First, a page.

Thursday, February 13, 2014

Johnny Weir's Fabulous Olympics

Since I wrote my Olympics-fever post, I've been thinking about Tablet magazine's very righteous or, even, self-righteous declaration that in order to protest Russia's persecution of gays, they are boycotting the Olympics, and, in fact we should ALL boycott the Olympics: "By turning off our TVs, we’ll be sending an unmistakable message that we wish to have no part in the Kremlin’s glories."

Now, Tablet, "a daily online magazine of Jewish news, ideas, and culture," is not exactly Sports Illustrated. I wouldn't have expected them to cover the Olympics, nor would I go there to look for my Olympics coverage. So it's rather easy for them to refuse to cover an event that they didn't really have to cover, anyway. But, still, is their response the correct one? The New York Times, a consistent defender of gay rights, is covering the games in full tilt (I subscribe to their daily email Olympics as not. to. miss. a. thing.) Am I effectively high-fiving Putin by following these games? 

Consider the athletes. Think about the three American men who swept the slopestyle skiing in the event's first-ever appearance at the Olympics. Think about the women ski jumpers who after years of petitioning a sexist Olympic committee, were finally given their due, and a berth at the Olympics. Think about Matthew Mortensen, a luger from Long Island, who narrowly missed qualifying for the Olympics in 2010. Here's what he said on WNYC about making it this year: "I've been literally working towards a single goal for sixteen years. And to get that goal is such an incredible feeling."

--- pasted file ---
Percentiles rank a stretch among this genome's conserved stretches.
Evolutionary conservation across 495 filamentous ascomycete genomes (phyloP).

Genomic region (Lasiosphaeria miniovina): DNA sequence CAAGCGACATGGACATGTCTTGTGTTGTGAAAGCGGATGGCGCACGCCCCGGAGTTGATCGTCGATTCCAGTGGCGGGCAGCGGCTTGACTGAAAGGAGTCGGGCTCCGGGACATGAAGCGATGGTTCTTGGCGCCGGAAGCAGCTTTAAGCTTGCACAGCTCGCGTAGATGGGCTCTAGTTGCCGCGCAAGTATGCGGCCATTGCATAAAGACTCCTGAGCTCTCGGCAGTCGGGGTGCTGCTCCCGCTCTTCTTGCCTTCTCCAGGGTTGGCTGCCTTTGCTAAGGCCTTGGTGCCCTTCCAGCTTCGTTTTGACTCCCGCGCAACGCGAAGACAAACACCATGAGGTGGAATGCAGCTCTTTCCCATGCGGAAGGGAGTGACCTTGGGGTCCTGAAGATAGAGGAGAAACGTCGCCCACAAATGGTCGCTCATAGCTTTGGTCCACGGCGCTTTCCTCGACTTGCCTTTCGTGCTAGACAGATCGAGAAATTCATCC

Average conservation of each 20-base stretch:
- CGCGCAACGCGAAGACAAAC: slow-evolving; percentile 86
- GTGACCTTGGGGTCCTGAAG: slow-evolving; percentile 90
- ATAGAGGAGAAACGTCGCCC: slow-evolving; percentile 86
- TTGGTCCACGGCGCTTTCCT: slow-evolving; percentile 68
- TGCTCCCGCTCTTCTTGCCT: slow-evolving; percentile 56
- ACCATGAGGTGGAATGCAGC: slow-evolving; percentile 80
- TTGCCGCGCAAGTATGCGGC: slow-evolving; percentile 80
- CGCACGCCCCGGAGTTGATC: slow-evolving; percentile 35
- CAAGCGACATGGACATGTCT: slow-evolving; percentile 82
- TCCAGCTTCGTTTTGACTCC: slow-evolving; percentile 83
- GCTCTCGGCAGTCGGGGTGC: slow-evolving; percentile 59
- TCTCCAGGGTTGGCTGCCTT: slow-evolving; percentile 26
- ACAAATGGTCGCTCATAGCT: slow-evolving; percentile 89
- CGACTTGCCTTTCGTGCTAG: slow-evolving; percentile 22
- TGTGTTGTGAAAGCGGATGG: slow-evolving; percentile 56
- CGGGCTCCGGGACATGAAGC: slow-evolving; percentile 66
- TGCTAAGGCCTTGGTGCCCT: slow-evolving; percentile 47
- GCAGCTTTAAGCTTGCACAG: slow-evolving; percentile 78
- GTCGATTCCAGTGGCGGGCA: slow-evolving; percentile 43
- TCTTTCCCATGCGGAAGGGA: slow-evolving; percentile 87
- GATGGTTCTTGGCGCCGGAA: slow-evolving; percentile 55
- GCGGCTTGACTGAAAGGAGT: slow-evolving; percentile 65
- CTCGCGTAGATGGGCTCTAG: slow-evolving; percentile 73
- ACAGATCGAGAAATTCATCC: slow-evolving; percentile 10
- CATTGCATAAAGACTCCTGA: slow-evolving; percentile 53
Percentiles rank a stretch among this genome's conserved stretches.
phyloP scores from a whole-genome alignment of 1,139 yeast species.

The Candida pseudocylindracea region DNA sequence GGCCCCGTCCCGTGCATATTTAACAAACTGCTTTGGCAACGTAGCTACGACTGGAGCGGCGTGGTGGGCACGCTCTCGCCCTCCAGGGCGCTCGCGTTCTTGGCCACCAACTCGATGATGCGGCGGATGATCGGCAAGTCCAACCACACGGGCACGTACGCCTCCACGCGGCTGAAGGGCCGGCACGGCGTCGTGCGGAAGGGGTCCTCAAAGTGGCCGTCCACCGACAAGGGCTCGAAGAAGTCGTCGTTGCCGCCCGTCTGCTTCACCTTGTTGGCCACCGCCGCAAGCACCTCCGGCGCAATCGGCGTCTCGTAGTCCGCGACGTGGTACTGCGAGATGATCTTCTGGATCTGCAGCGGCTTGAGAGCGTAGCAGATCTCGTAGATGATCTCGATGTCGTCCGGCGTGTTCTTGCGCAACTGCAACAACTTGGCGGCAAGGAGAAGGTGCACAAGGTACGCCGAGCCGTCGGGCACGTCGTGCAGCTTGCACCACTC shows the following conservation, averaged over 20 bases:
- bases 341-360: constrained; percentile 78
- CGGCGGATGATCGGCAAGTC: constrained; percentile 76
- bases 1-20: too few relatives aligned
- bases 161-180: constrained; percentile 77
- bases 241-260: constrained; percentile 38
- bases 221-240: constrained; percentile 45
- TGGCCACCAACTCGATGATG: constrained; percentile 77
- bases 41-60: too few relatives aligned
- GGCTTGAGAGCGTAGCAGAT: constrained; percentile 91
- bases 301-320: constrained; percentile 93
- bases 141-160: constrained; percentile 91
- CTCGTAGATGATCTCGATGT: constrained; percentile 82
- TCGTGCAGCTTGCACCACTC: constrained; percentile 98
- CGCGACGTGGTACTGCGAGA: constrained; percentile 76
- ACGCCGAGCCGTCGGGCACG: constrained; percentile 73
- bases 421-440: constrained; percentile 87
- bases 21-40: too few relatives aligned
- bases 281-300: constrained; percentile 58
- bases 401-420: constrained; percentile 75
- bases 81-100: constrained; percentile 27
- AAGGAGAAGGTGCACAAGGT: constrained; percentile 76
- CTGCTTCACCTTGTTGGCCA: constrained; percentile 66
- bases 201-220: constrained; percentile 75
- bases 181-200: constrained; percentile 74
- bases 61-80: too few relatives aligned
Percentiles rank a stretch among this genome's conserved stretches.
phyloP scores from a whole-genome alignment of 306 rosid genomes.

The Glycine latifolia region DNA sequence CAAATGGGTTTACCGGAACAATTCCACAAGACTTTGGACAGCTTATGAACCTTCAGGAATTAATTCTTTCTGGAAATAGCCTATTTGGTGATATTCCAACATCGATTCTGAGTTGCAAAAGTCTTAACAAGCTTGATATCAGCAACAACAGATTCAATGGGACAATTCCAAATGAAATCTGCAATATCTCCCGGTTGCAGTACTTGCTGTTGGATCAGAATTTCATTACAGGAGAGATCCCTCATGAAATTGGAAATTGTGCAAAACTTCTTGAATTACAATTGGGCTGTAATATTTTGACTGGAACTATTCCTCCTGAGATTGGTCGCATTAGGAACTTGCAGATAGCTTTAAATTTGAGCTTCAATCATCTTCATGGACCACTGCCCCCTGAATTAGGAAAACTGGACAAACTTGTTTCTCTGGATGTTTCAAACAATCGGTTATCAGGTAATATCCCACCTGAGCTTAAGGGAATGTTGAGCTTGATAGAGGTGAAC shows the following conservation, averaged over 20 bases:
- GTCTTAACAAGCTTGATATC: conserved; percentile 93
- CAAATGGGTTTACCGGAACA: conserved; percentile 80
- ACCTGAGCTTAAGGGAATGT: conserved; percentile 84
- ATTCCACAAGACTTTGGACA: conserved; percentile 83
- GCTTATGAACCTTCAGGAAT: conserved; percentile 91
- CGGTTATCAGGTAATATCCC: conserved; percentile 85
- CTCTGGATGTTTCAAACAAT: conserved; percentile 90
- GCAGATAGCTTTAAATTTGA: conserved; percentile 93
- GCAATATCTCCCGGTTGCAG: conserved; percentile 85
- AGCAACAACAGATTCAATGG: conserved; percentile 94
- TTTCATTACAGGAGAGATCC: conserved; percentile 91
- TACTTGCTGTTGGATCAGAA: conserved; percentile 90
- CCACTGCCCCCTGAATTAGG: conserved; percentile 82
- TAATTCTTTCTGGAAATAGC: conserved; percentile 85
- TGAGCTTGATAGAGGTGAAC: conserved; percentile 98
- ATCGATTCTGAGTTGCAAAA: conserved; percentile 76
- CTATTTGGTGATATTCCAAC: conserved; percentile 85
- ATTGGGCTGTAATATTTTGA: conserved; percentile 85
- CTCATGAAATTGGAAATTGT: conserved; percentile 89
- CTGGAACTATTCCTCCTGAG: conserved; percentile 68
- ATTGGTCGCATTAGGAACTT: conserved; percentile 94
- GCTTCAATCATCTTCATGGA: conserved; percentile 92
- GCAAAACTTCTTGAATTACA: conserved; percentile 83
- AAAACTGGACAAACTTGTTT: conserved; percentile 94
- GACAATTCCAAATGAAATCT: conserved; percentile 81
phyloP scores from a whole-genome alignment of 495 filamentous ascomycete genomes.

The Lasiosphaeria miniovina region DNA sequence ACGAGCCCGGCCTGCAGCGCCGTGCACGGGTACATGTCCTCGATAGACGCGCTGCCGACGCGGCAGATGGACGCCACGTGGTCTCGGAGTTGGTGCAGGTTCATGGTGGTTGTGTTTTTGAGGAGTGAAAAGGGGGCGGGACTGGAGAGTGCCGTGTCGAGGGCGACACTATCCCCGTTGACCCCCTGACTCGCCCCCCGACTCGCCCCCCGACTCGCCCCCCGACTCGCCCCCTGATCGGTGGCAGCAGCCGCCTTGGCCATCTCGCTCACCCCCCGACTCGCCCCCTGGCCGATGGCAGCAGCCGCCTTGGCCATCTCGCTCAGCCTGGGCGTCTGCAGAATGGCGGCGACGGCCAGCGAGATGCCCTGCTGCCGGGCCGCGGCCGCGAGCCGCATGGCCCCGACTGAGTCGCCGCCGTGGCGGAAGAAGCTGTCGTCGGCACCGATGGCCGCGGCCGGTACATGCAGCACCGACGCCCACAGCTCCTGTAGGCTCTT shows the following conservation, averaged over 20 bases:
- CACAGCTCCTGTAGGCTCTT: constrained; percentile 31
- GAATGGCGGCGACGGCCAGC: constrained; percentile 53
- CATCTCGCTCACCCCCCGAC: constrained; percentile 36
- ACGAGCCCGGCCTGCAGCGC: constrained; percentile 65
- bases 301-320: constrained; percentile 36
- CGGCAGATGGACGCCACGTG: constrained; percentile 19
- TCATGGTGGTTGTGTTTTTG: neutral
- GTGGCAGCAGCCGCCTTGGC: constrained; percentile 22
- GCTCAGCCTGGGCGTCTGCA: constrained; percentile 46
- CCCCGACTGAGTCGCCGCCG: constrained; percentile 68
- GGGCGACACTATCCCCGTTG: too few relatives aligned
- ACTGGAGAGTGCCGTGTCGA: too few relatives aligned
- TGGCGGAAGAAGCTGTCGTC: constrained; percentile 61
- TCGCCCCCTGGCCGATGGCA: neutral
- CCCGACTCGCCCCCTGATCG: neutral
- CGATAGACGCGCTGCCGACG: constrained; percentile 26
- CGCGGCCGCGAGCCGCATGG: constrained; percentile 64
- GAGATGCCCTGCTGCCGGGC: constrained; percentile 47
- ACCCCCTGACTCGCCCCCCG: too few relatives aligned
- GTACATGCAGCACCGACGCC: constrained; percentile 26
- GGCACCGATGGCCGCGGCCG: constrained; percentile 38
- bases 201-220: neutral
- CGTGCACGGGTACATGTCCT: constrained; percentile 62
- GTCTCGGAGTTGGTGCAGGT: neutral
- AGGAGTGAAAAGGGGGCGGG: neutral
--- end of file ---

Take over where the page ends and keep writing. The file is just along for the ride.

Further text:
To boycott the Olympics because of Russia's unquestionably detestable human rights abuses is to punish these and other amazing athletes who have dedicated their lives to their pursuits. So we ignore them, and their accomplishments, to punish Russia? Somehow, I think Russia doesn't care. But I know the athletes do. 

Since I've been watching, and not boycotting, I've had the pleasure of witnessing what may be an even more effective form of protest. Johnny Weir, the former figure skater, has been rocking it as an NBC commentator for these games. Each time he appears on screen, he looks more fabulous. He has impeccable make-up, gigantic jewelry, and a beautiful television presence. He is the gay man that the Russians are so afraid of, and he is appearing in Sochi full-on "out." No rainbows, sure. No need. The rainbows are radiating from his jewels. 

Why would Johnny Weir even agree to go to Russia, knowing what we all do? One would assume he wanted to be on TV, and he's good at it. But maybe he also went because he wanted to boost up those athletes, gay and straight, who have worked so hard to be there, and weren't about to give up their dreams. Maybe he wanted to tell the world, and Russia, that gay people are an integral part of sports, just like they are integral part of all of our communities. Maybe he just wanted to say, "Hey, look! I'm not scared of you." 

Well, thank you, Johnny. You're teaching us as much about pride as you are about triple axel salchows. Tablet, you don't know what you're missing.

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